The Art of Using Photography to Explore Therapeutically the Landscape of Self: Treating Eating Disorders Through Photography
How we organize meaning from our inner and outer world has a lot to do with who we are and where we come from. When we dialogue with our inner selves, sometimes there are no words to describe the reality of our experiences. They are best depicted through visual images, symbolically representing our understanding of events and the meaning for us personally and culturally. Increasingly, mental health practitioners are striving to meet clients’ needs holistically. While the spoken word is the traditional foundation for individual therapy (i.e., “talk therapy”), it sometimes fails to give practitioners and clients a clear sense of the “clinical picture”. Photography – as an art and as a therapeutic tool – may be used in individual therapy to help practitioners and clients get “a better picture” of phenomenology and symptomatology. “Arts” and “Expressive” therapies are based on the assumption that the creating and/or viewing of artistic or expressive works offers an opportunity for therapeutic exploration and reflection. Photo therapy shares this assumption. It permits the creation of a “visual diary”, enabling clients to explore therapeutically the landscape of the self – familiar terrain of where they have been emotionally and physically. It also can guide them through uncharted territory along their healing journey. This paper focuses on the art of photography to explore therapeutically clients’ psychological and physical disorders, particularly eating disorders, and how photo therapy facilitates their recovery and growth. The use of photography as an art or as a therapeutic tool has implications for research, practice and policy areas such as health promotion and community development. It holds potential to help us uncover the meaning of our inner and outer worlds, to make meaning of our lives in an ever-changing world and, ultimately, to improve our quality of life and that of our communities.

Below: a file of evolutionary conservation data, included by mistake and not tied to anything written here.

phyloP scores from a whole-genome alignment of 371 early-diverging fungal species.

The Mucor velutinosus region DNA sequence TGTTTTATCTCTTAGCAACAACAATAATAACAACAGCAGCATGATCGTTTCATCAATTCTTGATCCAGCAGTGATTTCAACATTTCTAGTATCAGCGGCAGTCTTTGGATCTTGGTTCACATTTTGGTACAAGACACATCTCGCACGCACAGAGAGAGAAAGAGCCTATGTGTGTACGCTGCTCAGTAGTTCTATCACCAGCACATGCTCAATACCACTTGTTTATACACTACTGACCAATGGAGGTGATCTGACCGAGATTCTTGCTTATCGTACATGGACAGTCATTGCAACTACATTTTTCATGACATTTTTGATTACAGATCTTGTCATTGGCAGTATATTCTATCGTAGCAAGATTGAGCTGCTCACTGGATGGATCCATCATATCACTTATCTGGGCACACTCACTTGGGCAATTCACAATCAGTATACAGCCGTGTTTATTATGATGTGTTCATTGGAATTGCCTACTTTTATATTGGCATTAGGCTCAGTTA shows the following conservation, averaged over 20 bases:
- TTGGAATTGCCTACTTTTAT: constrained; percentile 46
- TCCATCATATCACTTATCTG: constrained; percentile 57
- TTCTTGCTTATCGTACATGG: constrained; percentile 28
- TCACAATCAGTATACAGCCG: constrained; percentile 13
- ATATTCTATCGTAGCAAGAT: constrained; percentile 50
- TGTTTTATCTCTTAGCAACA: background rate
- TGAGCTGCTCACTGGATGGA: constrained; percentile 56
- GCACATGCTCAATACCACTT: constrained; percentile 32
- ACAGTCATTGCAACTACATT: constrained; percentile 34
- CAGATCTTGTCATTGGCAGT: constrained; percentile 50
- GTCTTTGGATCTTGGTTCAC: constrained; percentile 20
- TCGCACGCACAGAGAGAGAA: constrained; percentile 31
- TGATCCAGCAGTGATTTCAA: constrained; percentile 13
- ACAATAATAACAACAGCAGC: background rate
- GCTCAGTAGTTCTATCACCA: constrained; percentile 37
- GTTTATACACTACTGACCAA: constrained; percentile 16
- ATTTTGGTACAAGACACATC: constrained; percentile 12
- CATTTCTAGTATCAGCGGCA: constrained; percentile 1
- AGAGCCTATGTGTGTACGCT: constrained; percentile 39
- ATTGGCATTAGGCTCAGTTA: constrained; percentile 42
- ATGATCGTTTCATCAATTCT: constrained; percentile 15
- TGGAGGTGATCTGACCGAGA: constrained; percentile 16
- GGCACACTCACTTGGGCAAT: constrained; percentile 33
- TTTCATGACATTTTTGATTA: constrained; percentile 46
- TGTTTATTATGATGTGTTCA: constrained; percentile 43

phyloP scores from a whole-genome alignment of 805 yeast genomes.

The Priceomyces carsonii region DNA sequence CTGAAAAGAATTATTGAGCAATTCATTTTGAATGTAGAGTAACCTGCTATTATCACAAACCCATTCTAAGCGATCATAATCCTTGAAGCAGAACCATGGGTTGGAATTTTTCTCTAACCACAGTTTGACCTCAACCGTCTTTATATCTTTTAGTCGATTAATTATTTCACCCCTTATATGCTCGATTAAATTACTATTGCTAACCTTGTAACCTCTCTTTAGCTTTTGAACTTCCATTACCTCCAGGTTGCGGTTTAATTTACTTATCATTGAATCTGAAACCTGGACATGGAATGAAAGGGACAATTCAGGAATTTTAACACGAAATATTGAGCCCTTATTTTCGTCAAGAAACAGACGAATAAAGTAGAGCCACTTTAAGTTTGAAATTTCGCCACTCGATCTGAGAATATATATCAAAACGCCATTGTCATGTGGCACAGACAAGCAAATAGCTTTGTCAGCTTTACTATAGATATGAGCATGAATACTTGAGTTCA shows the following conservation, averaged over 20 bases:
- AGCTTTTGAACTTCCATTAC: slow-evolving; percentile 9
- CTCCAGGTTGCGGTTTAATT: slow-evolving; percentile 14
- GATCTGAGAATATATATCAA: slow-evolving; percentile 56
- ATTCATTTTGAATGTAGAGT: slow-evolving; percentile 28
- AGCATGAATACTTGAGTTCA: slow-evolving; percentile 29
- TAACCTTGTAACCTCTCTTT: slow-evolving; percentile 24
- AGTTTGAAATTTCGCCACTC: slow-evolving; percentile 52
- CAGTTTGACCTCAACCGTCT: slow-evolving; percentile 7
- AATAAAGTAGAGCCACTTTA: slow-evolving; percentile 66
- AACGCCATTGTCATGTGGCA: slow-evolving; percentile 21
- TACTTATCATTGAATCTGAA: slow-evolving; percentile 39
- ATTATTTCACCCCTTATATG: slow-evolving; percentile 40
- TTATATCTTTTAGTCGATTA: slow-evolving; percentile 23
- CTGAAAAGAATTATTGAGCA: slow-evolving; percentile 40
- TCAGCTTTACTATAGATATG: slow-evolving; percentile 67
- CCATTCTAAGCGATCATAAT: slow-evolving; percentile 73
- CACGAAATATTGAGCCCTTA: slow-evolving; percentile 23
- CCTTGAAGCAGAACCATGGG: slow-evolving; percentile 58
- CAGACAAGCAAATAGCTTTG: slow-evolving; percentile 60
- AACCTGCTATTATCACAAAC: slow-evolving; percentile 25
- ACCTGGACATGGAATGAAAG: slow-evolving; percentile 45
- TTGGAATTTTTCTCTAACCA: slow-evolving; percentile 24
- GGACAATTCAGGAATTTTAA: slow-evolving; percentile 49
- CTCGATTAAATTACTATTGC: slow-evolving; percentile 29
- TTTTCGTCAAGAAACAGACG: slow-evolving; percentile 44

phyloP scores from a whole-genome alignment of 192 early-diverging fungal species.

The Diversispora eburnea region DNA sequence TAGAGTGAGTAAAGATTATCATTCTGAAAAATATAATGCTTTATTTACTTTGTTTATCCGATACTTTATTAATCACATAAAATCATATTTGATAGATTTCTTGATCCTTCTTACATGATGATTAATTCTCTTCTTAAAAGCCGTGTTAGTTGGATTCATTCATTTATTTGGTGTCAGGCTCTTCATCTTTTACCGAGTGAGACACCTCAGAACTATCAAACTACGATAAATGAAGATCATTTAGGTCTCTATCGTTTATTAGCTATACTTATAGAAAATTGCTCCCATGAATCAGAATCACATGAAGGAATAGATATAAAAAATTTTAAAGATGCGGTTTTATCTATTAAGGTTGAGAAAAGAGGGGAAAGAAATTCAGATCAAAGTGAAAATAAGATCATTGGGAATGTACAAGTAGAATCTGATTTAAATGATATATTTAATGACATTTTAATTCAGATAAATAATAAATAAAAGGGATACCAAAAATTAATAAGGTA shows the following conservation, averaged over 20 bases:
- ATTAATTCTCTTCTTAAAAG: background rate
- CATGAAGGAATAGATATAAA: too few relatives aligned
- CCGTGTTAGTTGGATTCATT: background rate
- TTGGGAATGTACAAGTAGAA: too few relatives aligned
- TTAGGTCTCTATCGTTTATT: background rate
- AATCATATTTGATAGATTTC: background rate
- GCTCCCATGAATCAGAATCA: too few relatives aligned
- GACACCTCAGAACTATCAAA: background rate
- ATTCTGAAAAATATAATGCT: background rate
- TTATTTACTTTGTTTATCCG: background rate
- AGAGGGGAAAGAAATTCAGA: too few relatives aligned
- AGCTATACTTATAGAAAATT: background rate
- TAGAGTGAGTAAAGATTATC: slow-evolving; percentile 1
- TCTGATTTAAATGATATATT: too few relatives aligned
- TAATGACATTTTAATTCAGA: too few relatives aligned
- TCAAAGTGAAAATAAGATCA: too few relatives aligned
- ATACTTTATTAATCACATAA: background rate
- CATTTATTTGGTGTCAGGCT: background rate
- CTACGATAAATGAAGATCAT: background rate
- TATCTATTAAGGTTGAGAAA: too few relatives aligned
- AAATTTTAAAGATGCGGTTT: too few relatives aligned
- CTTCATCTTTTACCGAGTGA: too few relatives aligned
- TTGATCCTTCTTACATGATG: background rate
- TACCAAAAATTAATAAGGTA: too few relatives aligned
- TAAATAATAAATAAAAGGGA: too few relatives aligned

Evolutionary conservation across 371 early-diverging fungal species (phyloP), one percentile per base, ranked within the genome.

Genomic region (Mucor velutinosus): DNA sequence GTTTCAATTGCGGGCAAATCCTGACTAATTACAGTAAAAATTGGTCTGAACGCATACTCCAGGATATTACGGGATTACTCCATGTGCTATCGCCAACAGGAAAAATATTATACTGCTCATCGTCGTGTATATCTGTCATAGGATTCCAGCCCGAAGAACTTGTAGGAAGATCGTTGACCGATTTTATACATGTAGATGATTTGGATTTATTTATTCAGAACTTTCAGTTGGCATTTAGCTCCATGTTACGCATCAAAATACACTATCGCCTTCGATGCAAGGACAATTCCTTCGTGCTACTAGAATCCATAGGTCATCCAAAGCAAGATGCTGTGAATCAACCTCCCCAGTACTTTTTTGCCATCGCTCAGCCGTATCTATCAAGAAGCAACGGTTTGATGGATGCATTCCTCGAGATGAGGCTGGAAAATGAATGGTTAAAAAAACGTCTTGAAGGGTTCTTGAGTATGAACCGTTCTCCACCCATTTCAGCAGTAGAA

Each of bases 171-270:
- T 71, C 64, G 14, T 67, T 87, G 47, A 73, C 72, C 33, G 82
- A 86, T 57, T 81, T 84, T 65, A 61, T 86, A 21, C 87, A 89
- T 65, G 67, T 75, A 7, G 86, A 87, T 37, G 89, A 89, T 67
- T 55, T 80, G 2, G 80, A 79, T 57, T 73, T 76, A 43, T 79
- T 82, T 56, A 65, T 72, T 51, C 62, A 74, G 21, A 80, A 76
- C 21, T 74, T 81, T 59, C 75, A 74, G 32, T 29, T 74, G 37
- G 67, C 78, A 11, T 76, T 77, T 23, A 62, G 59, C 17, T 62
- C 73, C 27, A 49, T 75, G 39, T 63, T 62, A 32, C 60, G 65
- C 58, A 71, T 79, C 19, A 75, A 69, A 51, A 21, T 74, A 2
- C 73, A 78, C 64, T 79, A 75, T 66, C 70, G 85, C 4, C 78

Keywords: Art, Photography, Clinical Therapy, Eating Disorders, Photo Therapy
Dr. Jennifer Boisvert
Clinical Practitioner, Private Clinical Practice
Dr. W. Andrew Harrell
Professor, Center for Experimental Sociology, University of Alberta